NEW YORK (TheStreet) -- It was 2005 and the world, Silicon Valley in particular, was between Web 1.0 and Web 2.0, two very different periods. Web 1.0 held the rise and fall of companies like AOL (AOL), Yahoo! (YHOO), Netscape, and others. Web 2.0 has seen the emergence of companies like Facebook (FB), Instagram, Twitter (TWTR), LinkedIn (LNKD) and a host of others. Flickr, the photo-sharing Web site and app, was exploding in growth, but the company needed cash. It faced two decisions -- either take venture capital money, or sell out and hope for the best.
What happened in the following years led to Flickr's downfall, and led to the rising of Instagram and a subsequent $1 billion acquisition of Instagram by Facebook that some have said should have been Flickr's to lose.
"We were a six-person company, based in Vancouver, and it was a fairly difficult thing to keep the lights on," said Caterina Fake, co-founder of Flickr and Findery and Chairman of Etsy, a Brooklyn-based online marketplace, akin to eBay (EBAY). "We were perpetually running down to the border to pick up our Dell servers, to rush to the colocation center to plug them in, to install the software and get them up and running because the thing [Flickr] was almost collapsing."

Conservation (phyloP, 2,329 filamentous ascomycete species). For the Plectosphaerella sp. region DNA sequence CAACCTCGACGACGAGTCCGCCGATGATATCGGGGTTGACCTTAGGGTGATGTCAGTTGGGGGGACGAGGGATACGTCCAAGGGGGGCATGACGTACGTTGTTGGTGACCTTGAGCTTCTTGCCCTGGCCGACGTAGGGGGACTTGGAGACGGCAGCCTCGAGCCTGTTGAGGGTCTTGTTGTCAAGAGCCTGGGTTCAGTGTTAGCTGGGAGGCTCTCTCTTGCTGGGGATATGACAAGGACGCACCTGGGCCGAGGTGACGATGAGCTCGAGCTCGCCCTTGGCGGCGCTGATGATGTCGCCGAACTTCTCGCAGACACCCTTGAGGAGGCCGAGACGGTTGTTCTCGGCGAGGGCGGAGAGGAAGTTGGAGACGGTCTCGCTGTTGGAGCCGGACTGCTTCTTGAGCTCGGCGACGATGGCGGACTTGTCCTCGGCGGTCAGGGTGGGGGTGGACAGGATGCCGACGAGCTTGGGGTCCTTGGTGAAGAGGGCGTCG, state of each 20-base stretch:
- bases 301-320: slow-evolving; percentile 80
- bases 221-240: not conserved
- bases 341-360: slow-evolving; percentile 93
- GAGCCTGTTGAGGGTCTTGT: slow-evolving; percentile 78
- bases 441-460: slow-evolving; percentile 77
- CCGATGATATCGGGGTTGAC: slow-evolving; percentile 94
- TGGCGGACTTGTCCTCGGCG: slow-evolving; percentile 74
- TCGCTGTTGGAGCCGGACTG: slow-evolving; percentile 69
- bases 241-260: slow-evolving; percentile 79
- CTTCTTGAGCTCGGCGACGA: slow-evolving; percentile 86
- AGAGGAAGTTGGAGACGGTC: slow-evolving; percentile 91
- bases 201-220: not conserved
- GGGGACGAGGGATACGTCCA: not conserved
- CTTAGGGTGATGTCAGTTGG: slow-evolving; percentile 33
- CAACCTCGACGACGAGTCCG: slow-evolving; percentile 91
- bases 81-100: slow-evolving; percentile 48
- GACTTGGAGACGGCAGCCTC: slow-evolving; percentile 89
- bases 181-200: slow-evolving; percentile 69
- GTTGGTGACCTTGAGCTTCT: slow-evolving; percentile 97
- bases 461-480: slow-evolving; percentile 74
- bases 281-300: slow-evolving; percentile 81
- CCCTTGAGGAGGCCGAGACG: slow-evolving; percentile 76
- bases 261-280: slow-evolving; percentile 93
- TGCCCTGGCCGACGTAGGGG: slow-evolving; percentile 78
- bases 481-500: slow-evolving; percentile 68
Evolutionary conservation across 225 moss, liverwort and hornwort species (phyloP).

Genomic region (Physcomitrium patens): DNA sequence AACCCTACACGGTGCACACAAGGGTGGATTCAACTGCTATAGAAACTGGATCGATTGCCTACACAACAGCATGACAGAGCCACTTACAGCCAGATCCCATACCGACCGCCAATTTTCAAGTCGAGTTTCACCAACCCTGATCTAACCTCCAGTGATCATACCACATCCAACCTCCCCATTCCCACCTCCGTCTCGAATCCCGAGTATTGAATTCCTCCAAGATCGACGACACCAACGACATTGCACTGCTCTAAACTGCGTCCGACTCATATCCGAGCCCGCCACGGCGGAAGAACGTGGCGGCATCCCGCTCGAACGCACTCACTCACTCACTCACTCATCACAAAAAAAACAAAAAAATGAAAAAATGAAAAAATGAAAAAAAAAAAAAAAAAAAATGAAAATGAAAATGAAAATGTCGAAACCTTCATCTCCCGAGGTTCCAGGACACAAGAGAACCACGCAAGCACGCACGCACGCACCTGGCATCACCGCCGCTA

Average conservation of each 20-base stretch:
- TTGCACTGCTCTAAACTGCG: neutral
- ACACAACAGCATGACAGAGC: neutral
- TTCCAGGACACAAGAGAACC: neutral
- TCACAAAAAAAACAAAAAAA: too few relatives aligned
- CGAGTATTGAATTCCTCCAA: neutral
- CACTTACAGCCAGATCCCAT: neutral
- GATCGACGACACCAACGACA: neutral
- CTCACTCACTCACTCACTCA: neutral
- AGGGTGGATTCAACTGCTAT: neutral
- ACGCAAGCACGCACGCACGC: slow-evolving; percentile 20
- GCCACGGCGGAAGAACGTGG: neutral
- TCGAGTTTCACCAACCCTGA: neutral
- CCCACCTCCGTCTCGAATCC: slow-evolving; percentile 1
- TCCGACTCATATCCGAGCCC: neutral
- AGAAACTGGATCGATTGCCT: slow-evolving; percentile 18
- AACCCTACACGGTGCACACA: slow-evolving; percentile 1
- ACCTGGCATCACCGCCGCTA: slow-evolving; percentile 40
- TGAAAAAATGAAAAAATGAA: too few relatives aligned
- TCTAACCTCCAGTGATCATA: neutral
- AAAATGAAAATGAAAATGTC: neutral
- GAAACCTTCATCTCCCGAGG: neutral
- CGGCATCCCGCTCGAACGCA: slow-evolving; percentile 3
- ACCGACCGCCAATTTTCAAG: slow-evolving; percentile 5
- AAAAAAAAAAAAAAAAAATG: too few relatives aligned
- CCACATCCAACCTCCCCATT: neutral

In 2005, the Internet was a very different place for start ups, especially ones that were seeing rapid growth. There was nothing like Amazon's (AMZN) Web Services (AWS), which most startups depend on now. AWS allows businesses to "[b]uild architectures from day one that will scale up automatically with your business." Companies that have used AWS for their services include the aforementioned Instagram, Animoto, Pinterest and countless others.